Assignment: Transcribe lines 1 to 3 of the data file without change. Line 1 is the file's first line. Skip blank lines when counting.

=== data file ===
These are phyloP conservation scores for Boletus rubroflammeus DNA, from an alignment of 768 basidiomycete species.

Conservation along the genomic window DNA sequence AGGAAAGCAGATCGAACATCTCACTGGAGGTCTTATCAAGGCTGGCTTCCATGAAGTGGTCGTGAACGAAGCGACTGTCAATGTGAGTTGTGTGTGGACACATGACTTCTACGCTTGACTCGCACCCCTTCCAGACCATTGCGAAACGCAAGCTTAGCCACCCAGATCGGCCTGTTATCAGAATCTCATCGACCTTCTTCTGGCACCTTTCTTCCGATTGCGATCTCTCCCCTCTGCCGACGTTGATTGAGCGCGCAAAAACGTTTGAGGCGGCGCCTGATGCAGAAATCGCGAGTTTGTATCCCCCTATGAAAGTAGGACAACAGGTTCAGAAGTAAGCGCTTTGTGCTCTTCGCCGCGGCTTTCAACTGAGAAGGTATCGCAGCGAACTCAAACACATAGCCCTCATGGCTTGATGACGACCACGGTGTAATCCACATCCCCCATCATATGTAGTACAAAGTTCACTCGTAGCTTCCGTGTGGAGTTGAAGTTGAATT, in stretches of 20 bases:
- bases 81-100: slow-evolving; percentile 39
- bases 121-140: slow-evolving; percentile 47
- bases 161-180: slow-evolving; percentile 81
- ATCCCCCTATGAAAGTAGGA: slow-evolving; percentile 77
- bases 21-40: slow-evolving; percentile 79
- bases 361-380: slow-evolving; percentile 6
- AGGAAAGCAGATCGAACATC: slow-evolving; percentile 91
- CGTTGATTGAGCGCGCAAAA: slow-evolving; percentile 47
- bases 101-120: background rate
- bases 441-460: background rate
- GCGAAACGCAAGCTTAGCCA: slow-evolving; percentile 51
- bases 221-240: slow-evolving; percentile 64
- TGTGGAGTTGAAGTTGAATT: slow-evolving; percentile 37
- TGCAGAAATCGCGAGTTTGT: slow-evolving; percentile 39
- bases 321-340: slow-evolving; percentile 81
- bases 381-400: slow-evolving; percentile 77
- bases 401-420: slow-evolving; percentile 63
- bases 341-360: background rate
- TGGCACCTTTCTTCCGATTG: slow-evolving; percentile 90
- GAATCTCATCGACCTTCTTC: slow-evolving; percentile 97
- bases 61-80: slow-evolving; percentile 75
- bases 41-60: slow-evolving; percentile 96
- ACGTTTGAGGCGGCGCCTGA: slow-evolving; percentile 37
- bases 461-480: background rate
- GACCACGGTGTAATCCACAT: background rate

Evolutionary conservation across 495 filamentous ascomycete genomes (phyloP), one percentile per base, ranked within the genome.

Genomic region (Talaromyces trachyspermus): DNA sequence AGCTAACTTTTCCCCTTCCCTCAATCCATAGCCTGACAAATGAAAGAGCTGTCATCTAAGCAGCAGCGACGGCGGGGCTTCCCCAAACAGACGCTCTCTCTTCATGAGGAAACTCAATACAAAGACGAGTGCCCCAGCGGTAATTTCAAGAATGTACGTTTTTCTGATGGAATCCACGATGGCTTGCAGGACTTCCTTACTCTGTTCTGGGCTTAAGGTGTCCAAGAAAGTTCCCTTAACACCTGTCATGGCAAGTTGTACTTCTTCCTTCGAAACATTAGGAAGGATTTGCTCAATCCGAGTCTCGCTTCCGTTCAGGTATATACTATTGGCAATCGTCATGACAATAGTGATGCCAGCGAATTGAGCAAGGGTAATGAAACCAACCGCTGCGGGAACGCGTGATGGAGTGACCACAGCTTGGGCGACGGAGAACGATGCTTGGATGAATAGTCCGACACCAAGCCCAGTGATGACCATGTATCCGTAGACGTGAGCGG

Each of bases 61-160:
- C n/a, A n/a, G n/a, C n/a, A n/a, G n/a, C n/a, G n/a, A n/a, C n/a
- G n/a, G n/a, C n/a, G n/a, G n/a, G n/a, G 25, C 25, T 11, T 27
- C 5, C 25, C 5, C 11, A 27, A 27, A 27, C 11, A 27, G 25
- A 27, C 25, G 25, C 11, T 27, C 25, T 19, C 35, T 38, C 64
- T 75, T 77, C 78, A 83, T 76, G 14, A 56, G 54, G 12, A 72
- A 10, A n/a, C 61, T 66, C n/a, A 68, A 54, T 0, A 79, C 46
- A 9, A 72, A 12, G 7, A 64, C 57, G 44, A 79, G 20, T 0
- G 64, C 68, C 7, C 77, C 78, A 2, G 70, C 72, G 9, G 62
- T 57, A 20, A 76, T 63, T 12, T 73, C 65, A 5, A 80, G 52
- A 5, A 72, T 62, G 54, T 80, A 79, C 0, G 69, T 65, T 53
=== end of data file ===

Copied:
These are phyloP conservation scores for Boletus rubroflammeus DNA, from an alignment of 768 basidiomycete species.

Conservation along the genomic window DNA sequence AGGAAAGCAGATCGAACATCTCACTGGAGGTCTTATCAAGGCTGGCTTCCATGAAGTGGTCGTGAACGAAGCGACTGTCAATGTGAGTTGTGTGTGGACACATGACTTCTACGCTTGACTCGCACCCCTTCCAGACCATTGCGAAACGCAAGCTTAGCCACCCAGATCGGCCTGTTATCAGAATCTCATCGACCTTCTTCTGGCACCTTTCTTCCGATTGCGATCTCTCCCCTCTGCCGACGTTGATTGAGCGCGCAAAAACGTTTGAGGCGGCGCCTGATGCAGAAATCGCGAGTTTGTATCCCCCTATGAAAGTAGGACAACAGGTTCAGAAGTAAGCGCTTTGTGCTCTTCGCCGCGGCTTTCAACTGAGAAGGTATCGCAGCGAACTCAAACACATAGCCCTCATGGCTTGATGACGACCACGGTGTAATCCACATCCCCCATCATATGTAGTACAAAGTTCACTCGTAGCTTCCGTGTGGAGTTGAAGTTGAATT, in stretches of 20 bases:
- bases 81-100: slow-evolving; percentile 39